Scattered along the banks of the Cape Fear River, Pamlico Sound and the Atlantic Ocean are several historic coastal forts. Each provides a glimpse into our state’s past, from the American Revolutionary War to as recently as the Persian Gulf War.

Some are visible structural fortifications with noticeable additions of stone, brick or concrete that have aged throughout the years. Others are only identifiable by a North Carolina Highway Historical Marker placed near where the earthwork or stronghold once stood.


Located in Atlantic Beach, Fort Macon is a state park. “It is a unique place, rich in history and nature, a recreation and an attraction area that will appeal to the family,” says Paul Branch, historian and park ranger.

A unique bit of history occurred at Fort Macon in late 1941. A soldier placed two old Civil War cannonballs in a fireplace of the living quarters to serve as andirons. One cannonball was live and abruptly exploded into a full room of soldiers from the 244th Coast Artillery. Fortunately no one was killed.

Volunteers perform a Civil War reenactment.

Volunteers perform a Civil War reenactment at Fort Macon. Photo by Bill Russ/

This incident “has been remembered ever since as the ‘last shot of the Civil War,’ because the 244th Coast Artillery originally was the Ninth New York National Guard,” Branch recalls in a 1995 issue of Ramparts, a publication of the Friends of Fort Macon.

The pentagonal fort had been constructed between 1826 and 1834 to bolster North Carolina’s coastal defenses, especially to guard Beaufort Inlet and Harbor.

Confederate forces occupied Fort Macon for the first year of the Civil War. It fell to Union control in 1862, after the fort took heavy artillery fire from land and sea. The Union controlled the fort for the remainder of the war and Beaufort Inlet became a vital repair and coaling station for the Union’s Navy blockade.

During the Reconstruction Era, the fortification became a civil and military prison for roughly a decade due to the lack of state and federal penitentiaries. In the early 1900s, the U.S. Army abandoned the site.

North Carolina acquired the fort and surrounding land in 1924 for a public park. After restoration work by the Civilian Conservation Corps during the Depression, the park officially opened in May 1936. This was the second state park, after Mount Mitchell State Park.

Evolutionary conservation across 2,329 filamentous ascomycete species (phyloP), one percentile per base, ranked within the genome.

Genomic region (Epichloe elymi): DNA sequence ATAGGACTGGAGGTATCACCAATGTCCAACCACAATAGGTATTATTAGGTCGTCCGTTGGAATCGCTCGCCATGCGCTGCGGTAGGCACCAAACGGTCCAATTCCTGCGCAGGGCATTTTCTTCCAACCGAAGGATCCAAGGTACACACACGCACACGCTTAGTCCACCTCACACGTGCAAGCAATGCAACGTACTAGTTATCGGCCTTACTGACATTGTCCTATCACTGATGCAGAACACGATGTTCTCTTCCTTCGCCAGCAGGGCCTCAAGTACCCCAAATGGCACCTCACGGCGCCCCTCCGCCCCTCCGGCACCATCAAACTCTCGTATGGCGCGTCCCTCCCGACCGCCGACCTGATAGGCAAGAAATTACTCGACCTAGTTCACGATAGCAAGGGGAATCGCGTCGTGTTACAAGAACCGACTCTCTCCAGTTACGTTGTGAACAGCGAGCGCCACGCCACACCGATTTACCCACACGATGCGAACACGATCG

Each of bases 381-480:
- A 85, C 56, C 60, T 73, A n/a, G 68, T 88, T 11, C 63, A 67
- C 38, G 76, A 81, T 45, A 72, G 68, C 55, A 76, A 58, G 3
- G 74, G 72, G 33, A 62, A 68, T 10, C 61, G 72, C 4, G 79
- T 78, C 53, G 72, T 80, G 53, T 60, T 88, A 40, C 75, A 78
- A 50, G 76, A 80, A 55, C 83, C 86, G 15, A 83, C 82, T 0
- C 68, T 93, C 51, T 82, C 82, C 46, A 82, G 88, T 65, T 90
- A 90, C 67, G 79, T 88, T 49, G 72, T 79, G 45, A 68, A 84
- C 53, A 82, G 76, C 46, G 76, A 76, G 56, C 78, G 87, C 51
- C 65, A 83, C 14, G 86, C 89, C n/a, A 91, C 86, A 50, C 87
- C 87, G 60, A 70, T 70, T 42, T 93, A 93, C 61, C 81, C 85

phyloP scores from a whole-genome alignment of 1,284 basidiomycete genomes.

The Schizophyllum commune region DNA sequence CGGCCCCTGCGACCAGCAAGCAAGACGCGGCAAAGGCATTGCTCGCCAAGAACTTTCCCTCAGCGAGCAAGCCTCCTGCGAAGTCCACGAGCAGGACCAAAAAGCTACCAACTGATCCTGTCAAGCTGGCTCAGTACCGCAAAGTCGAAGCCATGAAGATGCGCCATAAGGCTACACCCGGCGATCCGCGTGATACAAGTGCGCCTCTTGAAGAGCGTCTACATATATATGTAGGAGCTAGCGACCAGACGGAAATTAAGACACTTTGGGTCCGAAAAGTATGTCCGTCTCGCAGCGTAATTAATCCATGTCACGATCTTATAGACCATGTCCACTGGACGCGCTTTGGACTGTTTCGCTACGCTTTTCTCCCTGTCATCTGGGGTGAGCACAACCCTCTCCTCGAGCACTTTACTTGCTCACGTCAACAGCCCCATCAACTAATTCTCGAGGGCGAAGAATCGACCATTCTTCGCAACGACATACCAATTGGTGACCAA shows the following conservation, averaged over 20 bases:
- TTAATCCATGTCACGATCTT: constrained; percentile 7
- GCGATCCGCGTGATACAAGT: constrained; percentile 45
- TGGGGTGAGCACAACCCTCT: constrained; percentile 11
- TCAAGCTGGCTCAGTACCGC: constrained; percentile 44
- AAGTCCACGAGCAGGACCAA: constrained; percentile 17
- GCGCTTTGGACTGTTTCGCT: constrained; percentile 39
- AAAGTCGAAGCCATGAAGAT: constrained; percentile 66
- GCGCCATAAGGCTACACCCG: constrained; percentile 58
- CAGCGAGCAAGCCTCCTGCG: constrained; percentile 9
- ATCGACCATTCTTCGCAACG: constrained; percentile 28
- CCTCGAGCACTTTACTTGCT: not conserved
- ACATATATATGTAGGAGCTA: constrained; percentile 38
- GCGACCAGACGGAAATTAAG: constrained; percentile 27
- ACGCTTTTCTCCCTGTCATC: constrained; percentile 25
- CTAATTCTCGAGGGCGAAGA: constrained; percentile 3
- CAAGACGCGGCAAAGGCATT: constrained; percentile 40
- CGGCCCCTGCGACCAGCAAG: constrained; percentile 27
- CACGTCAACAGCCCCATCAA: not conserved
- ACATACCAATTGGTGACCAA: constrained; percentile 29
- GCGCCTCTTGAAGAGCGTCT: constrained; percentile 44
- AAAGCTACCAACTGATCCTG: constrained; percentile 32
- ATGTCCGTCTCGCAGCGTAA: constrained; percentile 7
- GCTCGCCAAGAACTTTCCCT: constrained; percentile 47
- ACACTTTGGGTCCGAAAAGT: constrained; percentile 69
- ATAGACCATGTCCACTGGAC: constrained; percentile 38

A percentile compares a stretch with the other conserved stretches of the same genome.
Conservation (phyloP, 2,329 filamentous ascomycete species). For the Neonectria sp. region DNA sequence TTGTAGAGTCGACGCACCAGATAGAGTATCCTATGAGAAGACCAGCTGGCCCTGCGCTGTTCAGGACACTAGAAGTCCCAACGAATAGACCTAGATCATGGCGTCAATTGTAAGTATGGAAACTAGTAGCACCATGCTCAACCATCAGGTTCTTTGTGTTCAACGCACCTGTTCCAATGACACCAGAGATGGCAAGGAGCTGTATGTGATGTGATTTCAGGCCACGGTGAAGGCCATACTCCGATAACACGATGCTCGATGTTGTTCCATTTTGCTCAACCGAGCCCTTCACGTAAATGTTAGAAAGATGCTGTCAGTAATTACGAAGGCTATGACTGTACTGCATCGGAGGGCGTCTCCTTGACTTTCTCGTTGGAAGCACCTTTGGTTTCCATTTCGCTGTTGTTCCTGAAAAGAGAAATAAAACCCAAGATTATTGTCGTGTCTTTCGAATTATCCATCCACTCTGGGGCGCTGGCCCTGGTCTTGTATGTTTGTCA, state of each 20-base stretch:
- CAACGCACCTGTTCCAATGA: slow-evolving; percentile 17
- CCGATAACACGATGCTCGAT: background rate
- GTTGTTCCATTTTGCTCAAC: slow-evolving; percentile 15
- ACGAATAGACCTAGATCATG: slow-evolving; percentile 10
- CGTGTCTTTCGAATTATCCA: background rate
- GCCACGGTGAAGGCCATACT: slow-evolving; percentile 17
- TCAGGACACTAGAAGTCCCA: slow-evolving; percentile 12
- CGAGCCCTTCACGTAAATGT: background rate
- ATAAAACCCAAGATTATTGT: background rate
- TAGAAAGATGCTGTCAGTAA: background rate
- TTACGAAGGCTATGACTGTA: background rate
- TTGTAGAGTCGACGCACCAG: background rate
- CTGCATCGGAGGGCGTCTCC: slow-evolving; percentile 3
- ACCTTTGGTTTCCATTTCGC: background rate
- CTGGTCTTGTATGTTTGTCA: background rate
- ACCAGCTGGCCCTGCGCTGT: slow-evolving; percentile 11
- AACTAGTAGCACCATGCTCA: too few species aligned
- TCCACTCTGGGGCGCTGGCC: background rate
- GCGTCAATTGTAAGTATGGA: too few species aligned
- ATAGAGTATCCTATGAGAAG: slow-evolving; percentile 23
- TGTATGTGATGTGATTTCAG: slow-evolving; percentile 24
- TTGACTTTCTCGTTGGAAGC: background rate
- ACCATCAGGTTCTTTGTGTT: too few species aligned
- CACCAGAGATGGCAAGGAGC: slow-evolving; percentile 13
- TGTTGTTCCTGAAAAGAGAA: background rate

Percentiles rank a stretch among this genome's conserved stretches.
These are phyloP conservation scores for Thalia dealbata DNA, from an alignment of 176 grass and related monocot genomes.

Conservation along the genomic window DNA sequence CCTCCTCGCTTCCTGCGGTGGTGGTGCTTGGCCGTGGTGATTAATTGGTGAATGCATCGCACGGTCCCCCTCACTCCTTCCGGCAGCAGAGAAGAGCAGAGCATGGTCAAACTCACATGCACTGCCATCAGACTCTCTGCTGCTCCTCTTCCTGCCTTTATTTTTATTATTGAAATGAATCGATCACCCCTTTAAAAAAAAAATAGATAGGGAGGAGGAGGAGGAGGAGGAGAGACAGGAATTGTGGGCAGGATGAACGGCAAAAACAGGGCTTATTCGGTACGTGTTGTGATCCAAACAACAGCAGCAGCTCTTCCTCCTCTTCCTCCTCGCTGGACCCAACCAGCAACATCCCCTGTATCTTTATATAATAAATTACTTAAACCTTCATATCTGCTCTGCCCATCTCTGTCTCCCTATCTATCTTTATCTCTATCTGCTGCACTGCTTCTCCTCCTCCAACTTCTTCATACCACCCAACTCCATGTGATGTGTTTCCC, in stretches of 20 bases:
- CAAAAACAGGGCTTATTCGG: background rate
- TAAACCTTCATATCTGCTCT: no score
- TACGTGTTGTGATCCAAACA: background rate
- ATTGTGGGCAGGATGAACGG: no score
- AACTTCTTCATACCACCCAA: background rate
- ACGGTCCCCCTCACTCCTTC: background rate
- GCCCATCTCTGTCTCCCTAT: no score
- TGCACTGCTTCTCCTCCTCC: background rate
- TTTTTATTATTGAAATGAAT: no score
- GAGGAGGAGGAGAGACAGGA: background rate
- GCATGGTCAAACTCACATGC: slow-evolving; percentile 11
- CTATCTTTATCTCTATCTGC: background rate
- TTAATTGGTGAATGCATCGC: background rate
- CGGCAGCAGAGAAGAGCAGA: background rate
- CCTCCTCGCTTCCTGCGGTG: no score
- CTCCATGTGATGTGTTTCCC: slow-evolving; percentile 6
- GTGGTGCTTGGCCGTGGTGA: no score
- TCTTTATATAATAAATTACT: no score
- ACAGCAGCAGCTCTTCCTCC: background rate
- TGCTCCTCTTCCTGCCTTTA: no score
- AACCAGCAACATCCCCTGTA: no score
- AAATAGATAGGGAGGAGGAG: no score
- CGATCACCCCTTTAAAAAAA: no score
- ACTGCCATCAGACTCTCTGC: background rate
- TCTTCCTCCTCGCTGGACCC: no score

In World War II, the U.S. Army garrisoned the old fort to protect the coast against the threat of German U-boats lurking offshore. The Army returned the fort to state control in 1946.

The fort currently is considered “one of the best-preserved examples of 19th-century fortifications in the country,” Branch says. “It is one of the most visited state parks and is a huge tourist draw that brings money to the local economy.” Tours and reenactments depict life in the fort during the Civil War. Fort Macon State Park is open year-round for visitors.

“Whether through a narrated public demonstration on drill, small arms, the artillery pieces or simpler aspects of fort life such as cooking or serving as a sentry, the Living Historians that participate in the programming at Fort Macon State Park help bring the fort to life…literally,” says Lee Gordon, adjutant of the First N.C. Volunteers/11th N.C. State Troops Civil War Reenactment Regiment.


Once the largest earthen fortification in the world, Fort Fisher is a state historic site with a namesake state recreation area nearby. Located in Kure Beach, Fort Fisher is “rich in Civil War history, and is in a fabulous location near the coast and Cape Fear River,” says Si Lawrence, III, the historic site’s public information officer.

“The fort is sacred ground where thousands of soldiers gave their lives for what they believed was right. The fort gives visitors the opportunity to learn about and appreciate those sacrifices,” Lawrence explains. It was constructed in 1861 to protect valuable blockade-runners traveling to ports along the Cape Fear River. In particular, the Confederate forces needed the port town of Wilmington to export their naval supplies. Wilmington would become the last southern port open to trade during the Civil War.

Fort Fisher was attacked twice through the Civil War. During the first attempt on Christmas Eve 1864, the Confederates thwarted the Union forces by land and sea.

General Ulysses S. Grant considered this attack “a gross and culpable failure,” the N.C. Historic Sites website notes. Union troops intentionally exploded USS Louisiana off the shoreline of Fort Fisher with the objective of destroying the earthen walls of the fort.

The ship was loaded with 215 tons of powder and anchored roughly 300 yards from the Northeast Bastion of Fort Fisher. However, it drifted off location. When USS Louisiana exploded, no damage was caused to Fort Fisher because the explosion occurred so far off target, the online history continues.

Civil war reenactment takes place on a hill.

Fort Fisher holds Civil War battle reenactments every five years. Photo courtesy N.C. Department of Cultural Resources.

Secretary of the Navy Gideon Welles called this failure “a mere puff of smoke.”

The second battle ended in favor of the Union in January 1865. “It was the largest land and sea battle until World War I,” Lawrence says. Thousands of casualties occurred, including a magazine explosion that claimed more than 200 men on both sides.

When Chase Whiting, senior Confederate officer general, surrendered the fort on Jan. 15, 1865, he sent orders to destroy and evacuate neighboring forts Caswell and Johnson. Three months after the North Carolina forts and ports fell, the Civil War ended.